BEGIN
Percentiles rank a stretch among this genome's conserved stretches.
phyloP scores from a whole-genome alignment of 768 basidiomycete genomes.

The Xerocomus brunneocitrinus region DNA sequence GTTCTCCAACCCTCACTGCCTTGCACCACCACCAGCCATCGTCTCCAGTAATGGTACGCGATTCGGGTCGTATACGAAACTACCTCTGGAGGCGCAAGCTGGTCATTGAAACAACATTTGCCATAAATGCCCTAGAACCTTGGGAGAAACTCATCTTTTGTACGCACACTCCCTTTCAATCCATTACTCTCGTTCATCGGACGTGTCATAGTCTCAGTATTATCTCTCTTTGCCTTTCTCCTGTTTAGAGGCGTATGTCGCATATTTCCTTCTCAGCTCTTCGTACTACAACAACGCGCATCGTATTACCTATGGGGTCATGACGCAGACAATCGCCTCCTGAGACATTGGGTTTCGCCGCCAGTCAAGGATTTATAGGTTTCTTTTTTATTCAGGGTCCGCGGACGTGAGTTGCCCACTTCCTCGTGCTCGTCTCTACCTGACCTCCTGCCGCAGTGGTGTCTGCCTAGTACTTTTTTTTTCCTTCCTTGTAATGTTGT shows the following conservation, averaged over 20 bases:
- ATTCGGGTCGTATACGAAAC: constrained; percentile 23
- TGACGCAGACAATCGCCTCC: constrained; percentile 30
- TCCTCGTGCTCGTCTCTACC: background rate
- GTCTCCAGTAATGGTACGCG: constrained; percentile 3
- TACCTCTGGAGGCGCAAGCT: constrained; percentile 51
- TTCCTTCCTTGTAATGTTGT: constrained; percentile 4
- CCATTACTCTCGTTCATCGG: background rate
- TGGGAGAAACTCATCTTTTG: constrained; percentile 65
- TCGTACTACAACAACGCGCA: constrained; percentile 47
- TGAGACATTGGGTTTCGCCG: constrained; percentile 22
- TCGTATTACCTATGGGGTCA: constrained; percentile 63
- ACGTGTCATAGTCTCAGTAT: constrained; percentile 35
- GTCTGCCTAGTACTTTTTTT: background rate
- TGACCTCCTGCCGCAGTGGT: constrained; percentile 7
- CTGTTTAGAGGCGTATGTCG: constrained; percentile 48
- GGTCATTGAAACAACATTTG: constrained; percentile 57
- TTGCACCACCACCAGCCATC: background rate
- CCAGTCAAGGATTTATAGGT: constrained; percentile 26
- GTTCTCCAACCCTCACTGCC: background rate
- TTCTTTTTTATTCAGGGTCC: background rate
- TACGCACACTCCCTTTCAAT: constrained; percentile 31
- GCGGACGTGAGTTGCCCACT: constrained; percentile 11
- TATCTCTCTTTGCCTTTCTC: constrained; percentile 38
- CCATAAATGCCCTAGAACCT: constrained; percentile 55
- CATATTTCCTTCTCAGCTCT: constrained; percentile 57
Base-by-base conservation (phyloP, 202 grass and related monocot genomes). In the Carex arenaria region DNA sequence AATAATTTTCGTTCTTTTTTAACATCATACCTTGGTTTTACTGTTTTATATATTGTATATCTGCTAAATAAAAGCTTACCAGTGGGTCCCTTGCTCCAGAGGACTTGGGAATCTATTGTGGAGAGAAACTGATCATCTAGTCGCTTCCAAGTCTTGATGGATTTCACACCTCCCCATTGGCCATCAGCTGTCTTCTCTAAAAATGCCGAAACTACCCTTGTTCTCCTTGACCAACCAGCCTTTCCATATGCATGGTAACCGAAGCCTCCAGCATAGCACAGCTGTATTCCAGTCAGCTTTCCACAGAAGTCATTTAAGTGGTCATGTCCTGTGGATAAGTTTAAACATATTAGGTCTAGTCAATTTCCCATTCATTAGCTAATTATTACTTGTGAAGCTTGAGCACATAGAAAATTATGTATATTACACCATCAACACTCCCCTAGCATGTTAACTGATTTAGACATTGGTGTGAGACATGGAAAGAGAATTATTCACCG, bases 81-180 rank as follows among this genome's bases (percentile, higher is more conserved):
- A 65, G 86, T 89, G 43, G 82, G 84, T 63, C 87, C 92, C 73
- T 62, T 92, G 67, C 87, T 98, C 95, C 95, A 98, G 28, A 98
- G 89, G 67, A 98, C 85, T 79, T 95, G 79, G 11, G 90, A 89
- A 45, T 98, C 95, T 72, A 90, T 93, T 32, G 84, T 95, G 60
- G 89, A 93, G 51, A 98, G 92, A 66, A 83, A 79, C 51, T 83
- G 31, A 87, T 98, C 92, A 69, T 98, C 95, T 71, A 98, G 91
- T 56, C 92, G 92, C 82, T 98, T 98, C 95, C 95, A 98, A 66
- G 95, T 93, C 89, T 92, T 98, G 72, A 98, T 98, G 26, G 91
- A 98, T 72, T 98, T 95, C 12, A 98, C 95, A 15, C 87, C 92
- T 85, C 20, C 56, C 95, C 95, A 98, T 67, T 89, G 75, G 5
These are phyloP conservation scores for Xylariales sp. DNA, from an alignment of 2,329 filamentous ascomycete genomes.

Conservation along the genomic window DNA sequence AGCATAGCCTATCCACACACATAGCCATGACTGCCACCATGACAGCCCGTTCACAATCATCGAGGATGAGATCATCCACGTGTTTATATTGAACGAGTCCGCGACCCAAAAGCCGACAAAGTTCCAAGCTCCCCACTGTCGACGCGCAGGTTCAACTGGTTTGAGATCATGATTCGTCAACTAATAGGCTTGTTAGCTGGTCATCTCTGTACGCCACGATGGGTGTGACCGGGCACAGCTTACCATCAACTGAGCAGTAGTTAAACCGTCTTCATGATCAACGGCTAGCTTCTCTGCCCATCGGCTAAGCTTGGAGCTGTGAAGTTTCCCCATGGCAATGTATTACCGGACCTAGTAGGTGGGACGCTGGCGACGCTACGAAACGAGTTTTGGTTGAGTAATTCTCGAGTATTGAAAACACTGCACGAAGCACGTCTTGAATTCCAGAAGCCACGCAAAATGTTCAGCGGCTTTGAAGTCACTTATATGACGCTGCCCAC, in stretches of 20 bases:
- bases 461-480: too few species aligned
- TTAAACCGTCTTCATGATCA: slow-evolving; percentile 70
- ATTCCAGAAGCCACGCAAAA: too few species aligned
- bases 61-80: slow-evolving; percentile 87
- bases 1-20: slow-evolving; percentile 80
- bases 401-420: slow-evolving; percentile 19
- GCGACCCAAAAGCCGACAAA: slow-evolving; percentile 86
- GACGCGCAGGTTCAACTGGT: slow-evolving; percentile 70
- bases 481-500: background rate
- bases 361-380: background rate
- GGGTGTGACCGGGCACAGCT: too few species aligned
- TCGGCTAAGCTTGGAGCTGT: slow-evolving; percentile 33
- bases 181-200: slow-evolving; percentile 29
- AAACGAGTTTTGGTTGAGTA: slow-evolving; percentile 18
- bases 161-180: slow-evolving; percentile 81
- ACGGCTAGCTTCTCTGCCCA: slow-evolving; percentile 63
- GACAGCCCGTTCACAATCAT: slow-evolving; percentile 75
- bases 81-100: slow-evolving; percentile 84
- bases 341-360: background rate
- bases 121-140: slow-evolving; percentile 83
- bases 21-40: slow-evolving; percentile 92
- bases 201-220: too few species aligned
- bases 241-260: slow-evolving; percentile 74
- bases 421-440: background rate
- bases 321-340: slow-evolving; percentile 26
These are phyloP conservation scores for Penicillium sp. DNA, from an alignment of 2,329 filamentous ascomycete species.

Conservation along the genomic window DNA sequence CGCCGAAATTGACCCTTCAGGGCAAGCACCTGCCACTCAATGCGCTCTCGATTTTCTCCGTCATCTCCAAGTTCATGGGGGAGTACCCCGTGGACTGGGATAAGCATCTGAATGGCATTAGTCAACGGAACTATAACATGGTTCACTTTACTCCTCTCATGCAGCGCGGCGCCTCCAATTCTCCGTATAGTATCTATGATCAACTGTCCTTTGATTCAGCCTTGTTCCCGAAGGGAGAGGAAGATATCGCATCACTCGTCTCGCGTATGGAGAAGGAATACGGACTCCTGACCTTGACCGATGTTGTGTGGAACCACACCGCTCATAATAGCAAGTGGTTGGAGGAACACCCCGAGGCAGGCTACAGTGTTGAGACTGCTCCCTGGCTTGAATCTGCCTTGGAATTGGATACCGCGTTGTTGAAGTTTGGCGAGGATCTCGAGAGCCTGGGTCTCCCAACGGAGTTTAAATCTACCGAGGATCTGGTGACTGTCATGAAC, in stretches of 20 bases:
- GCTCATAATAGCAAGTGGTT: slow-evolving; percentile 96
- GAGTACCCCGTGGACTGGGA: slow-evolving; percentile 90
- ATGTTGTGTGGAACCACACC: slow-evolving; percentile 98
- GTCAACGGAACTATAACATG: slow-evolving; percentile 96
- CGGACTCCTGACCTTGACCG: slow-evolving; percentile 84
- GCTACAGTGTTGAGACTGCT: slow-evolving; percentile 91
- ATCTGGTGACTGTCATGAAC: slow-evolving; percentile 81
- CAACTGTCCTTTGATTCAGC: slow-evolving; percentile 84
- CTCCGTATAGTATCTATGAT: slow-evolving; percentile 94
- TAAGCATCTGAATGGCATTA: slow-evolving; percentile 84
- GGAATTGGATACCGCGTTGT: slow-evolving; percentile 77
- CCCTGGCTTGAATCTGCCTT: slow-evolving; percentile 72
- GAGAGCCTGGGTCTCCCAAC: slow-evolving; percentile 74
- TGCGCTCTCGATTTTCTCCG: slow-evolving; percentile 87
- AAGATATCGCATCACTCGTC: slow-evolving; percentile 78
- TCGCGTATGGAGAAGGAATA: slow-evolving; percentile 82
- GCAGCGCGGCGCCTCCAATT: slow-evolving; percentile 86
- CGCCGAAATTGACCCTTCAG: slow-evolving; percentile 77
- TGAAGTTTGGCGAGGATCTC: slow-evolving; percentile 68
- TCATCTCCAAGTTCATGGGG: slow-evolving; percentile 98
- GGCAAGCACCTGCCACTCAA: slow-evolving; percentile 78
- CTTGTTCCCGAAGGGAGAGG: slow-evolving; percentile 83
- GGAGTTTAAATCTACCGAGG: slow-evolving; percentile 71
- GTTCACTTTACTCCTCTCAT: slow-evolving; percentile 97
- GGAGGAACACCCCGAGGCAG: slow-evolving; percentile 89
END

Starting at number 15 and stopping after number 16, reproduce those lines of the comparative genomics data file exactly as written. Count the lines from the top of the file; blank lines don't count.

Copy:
- ACGTGTCATAGTCTCAGTAT: constrained; percentile 35
- GTCTGCCTAGTACTTTTTTT: background rate